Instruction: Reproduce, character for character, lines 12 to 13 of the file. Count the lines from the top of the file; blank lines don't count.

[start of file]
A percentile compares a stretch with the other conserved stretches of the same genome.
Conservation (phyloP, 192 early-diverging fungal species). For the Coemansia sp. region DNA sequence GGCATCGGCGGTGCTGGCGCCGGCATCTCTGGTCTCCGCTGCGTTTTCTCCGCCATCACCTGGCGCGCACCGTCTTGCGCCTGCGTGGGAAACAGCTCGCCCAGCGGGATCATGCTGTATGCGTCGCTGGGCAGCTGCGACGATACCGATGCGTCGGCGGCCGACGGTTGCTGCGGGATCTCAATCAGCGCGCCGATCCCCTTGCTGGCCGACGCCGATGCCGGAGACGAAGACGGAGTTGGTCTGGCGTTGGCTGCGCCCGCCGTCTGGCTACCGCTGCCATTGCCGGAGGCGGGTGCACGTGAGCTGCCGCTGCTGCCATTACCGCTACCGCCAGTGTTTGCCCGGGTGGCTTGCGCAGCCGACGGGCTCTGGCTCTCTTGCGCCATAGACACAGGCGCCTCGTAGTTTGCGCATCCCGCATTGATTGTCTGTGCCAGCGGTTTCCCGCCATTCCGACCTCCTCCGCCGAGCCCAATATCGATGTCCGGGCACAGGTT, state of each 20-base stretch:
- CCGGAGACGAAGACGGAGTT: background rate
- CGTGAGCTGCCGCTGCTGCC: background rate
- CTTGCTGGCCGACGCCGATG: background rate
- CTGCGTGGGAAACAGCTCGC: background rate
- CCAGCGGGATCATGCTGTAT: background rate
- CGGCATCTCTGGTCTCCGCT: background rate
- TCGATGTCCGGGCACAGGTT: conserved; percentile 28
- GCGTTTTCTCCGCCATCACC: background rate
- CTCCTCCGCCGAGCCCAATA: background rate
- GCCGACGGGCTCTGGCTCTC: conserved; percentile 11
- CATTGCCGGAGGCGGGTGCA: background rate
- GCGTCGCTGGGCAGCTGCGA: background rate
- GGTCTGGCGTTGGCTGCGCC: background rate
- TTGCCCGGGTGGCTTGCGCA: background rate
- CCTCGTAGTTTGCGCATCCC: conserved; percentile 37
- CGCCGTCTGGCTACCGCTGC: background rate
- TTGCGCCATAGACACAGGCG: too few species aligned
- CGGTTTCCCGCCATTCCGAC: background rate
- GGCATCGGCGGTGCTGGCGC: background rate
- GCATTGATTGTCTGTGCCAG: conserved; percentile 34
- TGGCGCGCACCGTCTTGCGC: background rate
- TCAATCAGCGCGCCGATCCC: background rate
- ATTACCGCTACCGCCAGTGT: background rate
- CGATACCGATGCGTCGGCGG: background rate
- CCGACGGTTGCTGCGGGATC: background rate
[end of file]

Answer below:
- GCCGACGGGCTCTGGCTCTC: conserved; percentile 11
- CATTGCCGGAGGCGGGTGCA: background rate